... Women want polygamy banned A non-governmental organization, LAWA-Ghana Alumnae Incorporated comprising a group of women lawyers is advocating a complete ban and criminalization of polygamy under all forms of marriages in Ghana.
LAWA argues that banning polygamy will ensure the inclusion of women's rights in laws on the registration of marriages in Ghana and also bring into reality the goal of equality between men and women.
The move by the women lawyers was the outcome of a legal research on polygamy and its effects on women and children. For now, LAWA-Ghana is embarking on consultation with interest groups to find a common ground to present their case to the country's lawmakers.
According to LAWA future legislation should emphasize that polygamy is prohibited in Ghana under all forms of marriages, including the statutory, customary and Mohammedan law.
“The law should also state clearly that the ban applies only to marriages contracted after it comes into force, and should not affect polygamous unions currently in force in Ghana”, the Executive Director of LAWA-Ghana, Ms Barbara Ayesu, stated at a legislative consultation workshop on ensuring the protection of women's rights in marriages in Ghana.
Ms Ayesu noted that women in polygamous unions are worse affected, compared to their monogamous counterparts due to increased labour, more parental responsibilities, access to fewer financial resources, risk to health and a large disparity in the amount of inheritance upon the death of the spouse. She said children are also denied adequate resources and paternal support. She explained that these inequalities results in a subordination of women generally because society accepts these inequalities. “By prohibiting polygamy, the state is saying that it supports the monogamous model as ideal, in which one man is equal to one woman. If equality between the genders in Ghana is to become a reality, this must be the basic foundation from which the government approaches the problem”, she added.
Ms Ayesu said in instituting what she described as a historic change in Ghanaian marriage law, education must be a critical component.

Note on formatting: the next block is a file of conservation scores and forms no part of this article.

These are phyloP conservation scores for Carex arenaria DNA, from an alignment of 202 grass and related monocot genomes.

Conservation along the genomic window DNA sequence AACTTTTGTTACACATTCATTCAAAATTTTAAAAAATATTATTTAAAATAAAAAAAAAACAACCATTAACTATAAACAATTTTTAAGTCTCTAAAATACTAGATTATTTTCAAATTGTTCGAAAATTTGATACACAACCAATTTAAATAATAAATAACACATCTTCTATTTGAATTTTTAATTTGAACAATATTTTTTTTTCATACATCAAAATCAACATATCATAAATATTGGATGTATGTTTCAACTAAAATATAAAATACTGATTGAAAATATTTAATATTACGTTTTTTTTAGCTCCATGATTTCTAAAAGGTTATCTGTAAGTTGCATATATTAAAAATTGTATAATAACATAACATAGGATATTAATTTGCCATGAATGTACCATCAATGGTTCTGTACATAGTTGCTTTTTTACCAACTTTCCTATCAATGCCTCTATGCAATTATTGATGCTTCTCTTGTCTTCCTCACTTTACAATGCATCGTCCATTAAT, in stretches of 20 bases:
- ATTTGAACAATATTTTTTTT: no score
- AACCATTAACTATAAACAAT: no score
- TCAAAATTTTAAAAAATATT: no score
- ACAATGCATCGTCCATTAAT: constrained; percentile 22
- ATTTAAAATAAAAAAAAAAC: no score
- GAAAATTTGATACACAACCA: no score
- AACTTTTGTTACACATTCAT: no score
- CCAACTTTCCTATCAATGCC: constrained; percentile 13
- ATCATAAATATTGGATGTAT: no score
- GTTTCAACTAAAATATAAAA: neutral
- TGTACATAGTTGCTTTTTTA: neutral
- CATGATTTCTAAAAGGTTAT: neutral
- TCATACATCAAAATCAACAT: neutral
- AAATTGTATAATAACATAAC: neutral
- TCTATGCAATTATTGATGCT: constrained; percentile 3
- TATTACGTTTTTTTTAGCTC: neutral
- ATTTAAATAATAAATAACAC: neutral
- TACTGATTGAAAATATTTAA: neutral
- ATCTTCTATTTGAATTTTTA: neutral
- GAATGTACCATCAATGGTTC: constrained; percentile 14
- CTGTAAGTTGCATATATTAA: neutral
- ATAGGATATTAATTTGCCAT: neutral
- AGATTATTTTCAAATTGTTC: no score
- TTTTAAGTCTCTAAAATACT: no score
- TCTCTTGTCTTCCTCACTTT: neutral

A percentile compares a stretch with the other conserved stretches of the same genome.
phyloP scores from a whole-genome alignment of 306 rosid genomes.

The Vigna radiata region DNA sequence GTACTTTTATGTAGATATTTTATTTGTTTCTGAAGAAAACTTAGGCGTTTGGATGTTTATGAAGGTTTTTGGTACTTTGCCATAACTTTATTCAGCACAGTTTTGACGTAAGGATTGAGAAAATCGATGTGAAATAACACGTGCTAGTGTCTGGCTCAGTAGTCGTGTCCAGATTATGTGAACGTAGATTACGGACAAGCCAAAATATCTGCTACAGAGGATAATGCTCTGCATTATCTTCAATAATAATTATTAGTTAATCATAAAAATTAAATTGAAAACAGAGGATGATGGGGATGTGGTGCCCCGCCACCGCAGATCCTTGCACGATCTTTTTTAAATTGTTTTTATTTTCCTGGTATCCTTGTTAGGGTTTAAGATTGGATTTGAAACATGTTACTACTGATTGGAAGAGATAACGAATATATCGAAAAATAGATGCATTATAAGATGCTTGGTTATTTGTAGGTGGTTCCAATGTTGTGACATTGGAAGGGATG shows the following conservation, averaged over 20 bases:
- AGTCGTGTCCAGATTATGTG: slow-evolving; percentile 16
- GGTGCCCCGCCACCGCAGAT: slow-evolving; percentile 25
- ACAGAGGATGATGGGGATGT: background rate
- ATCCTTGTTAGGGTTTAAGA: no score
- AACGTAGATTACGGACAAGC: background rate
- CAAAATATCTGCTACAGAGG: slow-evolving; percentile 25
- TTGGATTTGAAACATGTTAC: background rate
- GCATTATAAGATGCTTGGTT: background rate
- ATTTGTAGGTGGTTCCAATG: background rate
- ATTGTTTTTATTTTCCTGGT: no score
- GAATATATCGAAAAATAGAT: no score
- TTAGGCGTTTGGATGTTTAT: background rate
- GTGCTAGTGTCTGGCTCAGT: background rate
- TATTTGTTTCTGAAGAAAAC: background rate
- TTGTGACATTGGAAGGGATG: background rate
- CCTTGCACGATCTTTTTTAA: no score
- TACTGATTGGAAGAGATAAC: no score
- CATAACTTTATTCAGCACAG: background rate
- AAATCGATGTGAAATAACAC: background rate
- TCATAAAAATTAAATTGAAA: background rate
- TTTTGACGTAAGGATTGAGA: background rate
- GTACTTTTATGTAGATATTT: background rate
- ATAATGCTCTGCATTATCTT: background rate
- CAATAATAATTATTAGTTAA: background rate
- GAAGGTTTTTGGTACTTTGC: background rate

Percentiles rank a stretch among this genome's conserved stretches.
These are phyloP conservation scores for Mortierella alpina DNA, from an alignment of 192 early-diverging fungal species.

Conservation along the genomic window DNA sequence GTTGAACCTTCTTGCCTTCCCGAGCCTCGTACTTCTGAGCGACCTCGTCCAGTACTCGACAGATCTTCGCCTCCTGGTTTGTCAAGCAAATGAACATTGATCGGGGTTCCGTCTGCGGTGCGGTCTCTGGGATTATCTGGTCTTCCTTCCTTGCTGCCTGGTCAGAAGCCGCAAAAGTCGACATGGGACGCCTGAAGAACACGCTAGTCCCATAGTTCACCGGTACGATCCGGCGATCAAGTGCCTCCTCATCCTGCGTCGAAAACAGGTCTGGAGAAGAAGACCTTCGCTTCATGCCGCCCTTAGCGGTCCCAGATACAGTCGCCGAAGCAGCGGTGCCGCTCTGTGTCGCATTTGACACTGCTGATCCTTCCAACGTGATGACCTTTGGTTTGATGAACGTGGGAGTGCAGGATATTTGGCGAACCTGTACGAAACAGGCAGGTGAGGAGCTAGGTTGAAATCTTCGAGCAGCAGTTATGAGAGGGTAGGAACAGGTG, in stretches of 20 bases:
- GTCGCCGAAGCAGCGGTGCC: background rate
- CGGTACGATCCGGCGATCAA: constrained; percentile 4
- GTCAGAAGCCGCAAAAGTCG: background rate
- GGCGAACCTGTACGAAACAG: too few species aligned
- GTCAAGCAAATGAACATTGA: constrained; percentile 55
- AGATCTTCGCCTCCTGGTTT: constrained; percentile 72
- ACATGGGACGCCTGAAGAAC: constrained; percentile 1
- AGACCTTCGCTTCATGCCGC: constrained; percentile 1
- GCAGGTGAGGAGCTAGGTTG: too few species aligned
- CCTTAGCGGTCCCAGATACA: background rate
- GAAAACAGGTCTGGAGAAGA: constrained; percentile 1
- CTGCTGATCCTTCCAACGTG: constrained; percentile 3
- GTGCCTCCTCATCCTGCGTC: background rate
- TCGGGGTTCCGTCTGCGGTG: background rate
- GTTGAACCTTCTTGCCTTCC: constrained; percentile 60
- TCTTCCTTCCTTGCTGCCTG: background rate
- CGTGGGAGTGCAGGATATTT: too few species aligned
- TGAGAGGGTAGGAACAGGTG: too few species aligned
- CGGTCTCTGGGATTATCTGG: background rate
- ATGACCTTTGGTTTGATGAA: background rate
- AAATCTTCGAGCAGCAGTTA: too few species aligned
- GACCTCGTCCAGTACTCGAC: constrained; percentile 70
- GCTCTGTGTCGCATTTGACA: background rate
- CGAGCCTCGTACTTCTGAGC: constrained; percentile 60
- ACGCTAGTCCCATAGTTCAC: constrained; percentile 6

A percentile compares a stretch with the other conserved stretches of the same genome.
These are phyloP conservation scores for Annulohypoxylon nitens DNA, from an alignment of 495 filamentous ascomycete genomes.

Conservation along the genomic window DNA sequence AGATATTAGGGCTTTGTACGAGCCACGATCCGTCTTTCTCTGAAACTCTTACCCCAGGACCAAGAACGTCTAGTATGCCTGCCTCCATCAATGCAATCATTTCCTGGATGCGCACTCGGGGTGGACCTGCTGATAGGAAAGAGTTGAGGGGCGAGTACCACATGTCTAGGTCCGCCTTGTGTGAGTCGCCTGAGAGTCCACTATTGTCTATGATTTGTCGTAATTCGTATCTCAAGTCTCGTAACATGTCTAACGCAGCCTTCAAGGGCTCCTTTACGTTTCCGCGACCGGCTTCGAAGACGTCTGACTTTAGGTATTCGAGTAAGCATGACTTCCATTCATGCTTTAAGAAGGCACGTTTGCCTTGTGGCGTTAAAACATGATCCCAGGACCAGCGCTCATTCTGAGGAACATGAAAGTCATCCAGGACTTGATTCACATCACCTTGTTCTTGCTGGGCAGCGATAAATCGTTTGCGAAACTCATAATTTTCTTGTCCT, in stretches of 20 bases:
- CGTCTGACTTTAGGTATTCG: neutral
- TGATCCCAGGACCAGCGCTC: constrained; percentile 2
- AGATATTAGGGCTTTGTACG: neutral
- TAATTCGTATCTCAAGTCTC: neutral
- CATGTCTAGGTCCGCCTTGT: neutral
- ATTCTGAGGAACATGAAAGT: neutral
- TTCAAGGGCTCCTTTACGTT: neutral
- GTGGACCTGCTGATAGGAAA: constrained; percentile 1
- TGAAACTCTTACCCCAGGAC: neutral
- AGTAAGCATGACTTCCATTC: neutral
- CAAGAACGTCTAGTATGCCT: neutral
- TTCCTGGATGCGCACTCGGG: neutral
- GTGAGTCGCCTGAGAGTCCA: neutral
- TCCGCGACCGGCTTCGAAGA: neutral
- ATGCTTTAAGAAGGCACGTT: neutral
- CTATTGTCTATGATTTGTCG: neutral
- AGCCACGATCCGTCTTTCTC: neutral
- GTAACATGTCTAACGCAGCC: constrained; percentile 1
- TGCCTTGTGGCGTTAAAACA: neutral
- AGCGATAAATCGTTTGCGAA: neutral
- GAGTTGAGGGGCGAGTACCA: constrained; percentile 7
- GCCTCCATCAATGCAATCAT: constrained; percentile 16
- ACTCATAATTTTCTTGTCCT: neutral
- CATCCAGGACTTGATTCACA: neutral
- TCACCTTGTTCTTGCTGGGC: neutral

In addition to the legislative ban on polygamy, LAWA-Ghana says legislation on mandatory marriage registration must be passed for all customary and religious marriages. They argue that registration is necessary so that the state can track compliance with the law and ensure that people are not entering into polygamous unions unlawfully.
LAWA claims the current registration system for customary law marriages is not sufficient to track the law because if a couple chooses not to register their marriage, it leaves the state with no accurate record of their union. A member of LAWA-Ghana, Mrs. Sheila Minkah-Premo, noted that Ghana has a number of laws in dealing with marriages, some of which have provisions that are discriminatory against women.
“These discriminatory provisions are embedded in religion and tradition and these are areas that are not easy to change. It is important that these laws are looked at critically with a modern society taking into consideration, Ghana's international obligations”, she advised.
She recalled that the government, through the Statute Law Revision Commission attempted to revise the laws on marriages in Ghana by harmonizing all existing laws, saying, “this issue is still pending and gender activists have to stay alert to be able to make meaningful input and ensure that provisions that discriminate against women in existing laws are not included”.